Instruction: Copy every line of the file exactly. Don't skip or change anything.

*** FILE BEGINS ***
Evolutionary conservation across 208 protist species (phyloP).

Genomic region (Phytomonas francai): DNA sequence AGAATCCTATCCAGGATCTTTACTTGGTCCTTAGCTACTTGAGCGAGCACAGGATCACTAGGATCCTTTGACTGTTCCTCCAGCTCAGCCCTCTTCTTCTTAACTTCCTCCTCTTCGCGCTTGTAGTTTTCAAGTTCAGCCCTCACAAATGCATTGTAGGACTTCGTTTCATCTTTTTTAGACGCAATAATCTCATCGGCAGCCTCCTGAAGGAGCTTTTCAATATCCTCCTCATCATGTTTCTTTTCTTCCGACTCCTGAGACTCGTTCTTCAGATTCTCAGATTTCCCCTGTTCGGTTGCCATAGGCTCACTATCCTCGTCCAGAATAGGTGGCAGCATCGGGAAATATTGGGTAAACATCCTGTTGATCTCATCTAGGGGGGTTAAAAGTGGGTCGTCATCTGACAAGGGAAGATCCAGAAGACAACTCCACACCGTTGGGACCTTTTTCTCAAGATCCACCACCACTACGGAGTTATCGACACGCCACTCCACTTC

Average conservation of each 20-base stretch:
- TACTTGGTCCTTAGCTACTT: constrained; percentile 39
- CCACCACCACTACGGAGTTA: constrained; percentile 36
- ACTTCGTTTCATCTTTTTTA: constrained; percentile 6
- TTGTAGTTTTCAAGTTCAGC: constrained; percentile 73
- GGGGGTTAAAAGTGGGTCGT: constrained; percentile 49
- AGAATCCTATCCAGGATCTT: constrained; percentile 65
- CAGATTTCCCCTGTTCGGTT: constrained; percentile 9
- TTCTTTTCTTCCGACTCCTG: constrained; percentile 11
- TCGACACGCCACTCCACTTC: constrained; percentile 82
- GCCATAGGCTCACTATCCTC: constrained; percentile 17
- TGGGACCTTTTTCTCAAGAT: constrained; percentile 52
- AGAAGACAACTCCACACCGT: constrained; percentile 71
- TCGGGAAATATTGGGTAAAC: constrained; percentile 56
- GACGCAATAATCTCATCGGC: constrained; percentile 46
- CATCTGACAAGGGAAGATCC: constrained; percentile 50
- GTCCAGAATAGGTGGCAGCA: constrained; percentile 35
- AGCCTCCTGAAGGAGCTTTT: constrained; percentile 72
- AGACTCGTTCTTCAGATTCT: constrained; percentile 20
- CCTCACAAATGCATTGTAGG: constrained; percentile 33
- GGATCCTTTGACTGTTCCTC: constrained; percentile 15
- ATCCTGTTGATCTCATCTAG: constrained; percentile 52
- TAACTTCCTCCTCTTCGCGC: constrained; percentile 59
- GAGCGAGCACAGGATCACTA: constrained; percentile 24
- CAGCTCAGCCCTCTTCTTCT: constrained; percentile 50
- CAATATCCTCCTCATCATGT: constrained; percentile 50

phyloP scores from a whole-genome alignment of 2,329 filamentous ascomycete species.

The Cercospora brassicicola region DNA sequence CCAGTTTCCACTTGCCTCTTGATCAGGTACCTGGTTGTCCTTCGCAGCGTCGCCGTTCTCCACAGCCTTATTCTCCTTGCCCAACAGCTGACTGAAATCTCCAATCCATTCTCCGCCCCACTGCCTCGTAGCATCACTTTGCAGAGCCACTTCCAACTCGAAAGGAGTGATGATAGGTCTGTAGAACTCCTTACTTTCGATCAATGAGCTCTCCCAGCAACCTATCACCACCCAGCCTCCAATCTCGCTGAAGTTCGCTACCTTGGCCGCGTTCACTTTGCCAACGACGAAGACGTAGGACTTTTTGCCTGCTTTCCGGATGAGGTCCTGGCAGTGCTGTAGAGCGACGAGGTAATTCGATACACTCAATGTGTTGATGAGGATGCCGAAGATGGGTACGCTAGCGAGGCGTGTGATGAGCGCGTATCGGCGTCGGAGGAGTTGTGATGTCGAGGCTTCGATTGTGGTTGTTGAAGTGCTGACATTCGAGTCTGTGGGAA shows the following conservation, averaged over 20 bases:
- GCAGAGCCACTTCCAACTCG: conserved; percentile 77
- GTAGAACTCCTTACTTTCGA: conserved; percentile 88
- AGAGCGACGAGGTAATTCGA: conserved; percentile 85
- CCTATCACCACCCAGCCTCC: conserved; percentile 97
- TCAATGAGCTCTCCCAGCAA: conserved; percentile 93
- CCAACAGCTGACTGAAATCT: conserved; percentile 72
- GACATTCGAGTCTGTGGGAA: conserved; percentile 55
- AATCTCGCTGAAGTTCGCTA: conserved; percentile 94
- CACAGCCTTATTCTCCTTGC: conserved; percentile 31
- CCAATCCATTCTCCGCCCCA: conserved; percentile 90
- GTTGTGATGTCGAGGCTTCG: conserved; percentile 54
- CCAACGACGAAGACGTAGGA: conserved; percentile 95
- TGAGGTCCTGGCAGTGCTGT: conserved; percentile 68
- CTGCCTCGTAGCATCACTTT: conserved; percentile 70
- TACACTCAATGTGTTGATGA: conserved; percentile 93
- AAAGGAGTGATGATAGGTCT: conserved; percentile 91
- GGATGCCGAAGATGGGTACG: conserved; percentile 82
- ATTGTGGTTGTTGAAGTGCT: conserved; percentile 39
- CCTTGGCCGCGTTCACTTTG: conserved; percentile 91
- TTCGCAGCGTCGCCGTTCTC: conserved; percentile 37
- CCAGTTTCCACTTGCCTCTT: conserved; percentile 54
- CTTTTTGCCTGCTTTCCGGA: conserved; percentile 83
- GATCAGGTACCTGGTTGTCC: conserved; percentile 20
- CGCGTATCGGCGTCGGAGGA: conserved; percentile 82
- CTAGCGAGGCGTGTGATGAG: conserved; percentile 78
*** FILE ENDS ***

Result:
Evolutionary conservation across 208 protist species (phyloP).

Genomic region (Phytomonas francai): DNA sequence AGAATCCTATCCAGGATCTTTACTTGGTCCTTAGCTACTTGAGCGAGCACAGGATCACTAGGATCCTTTGACTGTTCCTCCAGCTCAGCCCTCTTCTTCTTAACTTCCTCCTCTTCGCGCTTGTAGTTTTCAAGTTCAGCCCTCACAAATGCATTGTAGGACTTCGTTTCATCTTTTTTAGACGCAATAATCTCATCGGCAGCCTCCTGAAGGAGCTTTTCAATATCCTCCTCATCATGTTTCTTTTCTTCCGACTCCTGAGACTCGTTCTTCAGATTCTCAGATTTCCCCTGTTCGGTTGCCATAGGCTCACTATCCTCGTCCAGAATAGGTGGCAGCATCGGGAAATATTGGGTAAACATCCTGTTGATCTCATCTAGGGGGGTTAAAAGTGGGTCGTCATCTGACAAGGGAAGATCCAGAAGACAACTCCACACCGTTGGGACCTTTTTCTCAAGATCCACCACCACTACGGAGTTATCGACACGCCACTCCACTTC

Average conservation of each 20-base stretch:
- TACTTGGTCCTTAGCTACTT: constrained; percentile 39
- CCACCACCACTACGGAGTTA: constrained; percentile 36
- ACTTCGTTTCATCTTTTTTA: constrained; percentile 6
- TTGTAGTTTTCAAGTTCAGC: constrained; percentile 73
- GGGGGTTAAAAGTGGGTCGT: constrained; percentile 49
- AGAATCCTATCCAGGATCTT: constrained; percentile 65
- CAGATTTCCCCTGTTCGGTT: constrained; percentile 9
- TTCTTTTCTTCCGACTCCTG: constrained; percentile 11
- TCGACACGCCACTCCACTTC: constrained; percentile 82
- GCCATAGGCTCACTATCCTC: constrained; percentile 17
- TGGGACCTTTTTCTCAAGAT: constrained; percentile 52
- AGAAGACAACTCCACACCGT: constrained; percentile 71
- TCGGGAAATATTGGGTAAAC: constrained; percentile 56
- GACGCAATAATCTCATCGGC: constrained; percentile 46
- CATCTGACAAGGGAAGATCC: constrained; percentile 50
- GTCCAGAATAGGTGGCAGCA: constrained; percentile 35
- AGCCTCCTGAAGGAGCTTTT: constrained; percentile 72
- AGACTCGTTCTTCAGATTCT: constrained; percentile 20
- CCTCACAAATGCATTGTAGG: constrained; percentile 33
- GGATCCTTTGACTGTTCCTC: constrained; percentile 15
- ATCCTGTTGATCTCATCTAG: constrained; percentile 52
- TAACTTCCTCCTCTTCGCGC: constrained; percentile 59
- GAGCGAGCACAGGATCACTA: constrained; percentile 24
- CAGCTCAGCCCTCTTCTTCT: constrained; percentile 50
- CAATATCCTCCTCATCATGT: constrained; percentile 50

phyloP scores from a whole-genome alignment of 2,329 filamentous ascomycete species.

The Cercospora brassicicola region DNA sequence CCAGTTTCCACTTGCCTCTTGATCAGGTACCTGGTTGTCCTTCGCAGCGTCGCCGTTCTCCACAGCCTTATTCTCCTTGCCCAACAGCTGACTGAAATCTCCAATCCATTCTCCGCCCCACTGCCTCGTAGCATCACTTTGCAGAGCCACTTCCAACTCGAAAGGAGTGATGATAGGTCTGTAGAACTCCTTACTTTCGATCAATGAGCTCTCCCAGCAACCTATCACCACCCAGCCTCCAATCTCGCTGAAGTTCGCTACCTTGGCCGCGTTCACTTTGCCAACGACGAAGACGTAGGACTTTTTGCCTGCTTTCCGGATGAGGTCCTGGCAGTGCTGTAGAGCGACGAGGTAATTCGATACACTCAATGTGTTGATGAGGATGCCGAAGATGGGTACGCTAGCGAGGCGTGTGATGAGCGCGTATCGGCGTCGGAGGAGTTGTGATGTCGAGGCTTCGATTGTGGTTGTTGAAGTGCTGACATTCGAGTCTGTGGGAA shows the following conservation, averaged over 20 bases:
- GCAGAGCCACTTCCAACTCG: conserved; percentile 77
- GTAGAACTCCTTACTTTCGA: conserved; percentile 88
- AGAGCGACGAGGTAATTCGA: conserved; percentile 85
- CCTATCACCACCCAGCCTCC: conserved; percentile 97
- TCAATGAGCTCTCCCAGCAA: conserved; percentile 93
- CCAACAGCTGACTGAAATCT: conserved; percentile 72
- GACATTCGAGTCTGTGGGAA: conserved; percentile 55
- AATCTCGCTGAAGTTCGCTA: conserved; percentile 94
- CACAGCCTTATTCTCCTTGC: conserved; percentile 31
- CCAATCCATTCTCCGCCCCA: conserved; percentile 90
- GTTGTGATGTCGAGGCTTCG: conserved; percentile 54
- CCAACGACGAAGACGTAGGA: conserved; percentile 95
- TGAGGTCCTGGCAGTGCTGT: conserved; percentile 68
- CTGCCTCGTAGCATCACTTT: conserved; percentile 70
- TACACTCAATGTGTTGATGA: conserved; percentile 93
- AAAGGAGTGATGATAGGTCT: conserved; percentile 91
- GGATGCCGAAGATGGGTACG: conserved; percentile 82
- ATTGTGGTTGTTGAAGTGCT: conserved; percentile 39
- CCTTGGCCGCGTTCACTTTG: conserved; percentile 91
- TTCGCAGCGTCGCCGTTCTC: conserved; percentile 37
- CCAGTTTCCACTTGCCTCTT: conserved; percentile 54
- CTTTTTGCCTGCTTTCCGGA: conserved; percentile 83
- GATCAGGTACCTGGTTGTCC: conserved; percentile 20
- CGCGTATCGGCGTCGGAGGA: conserved; percentile 82
- CTAGCGAGGCGTGTGATGAG: conserved; percentile 78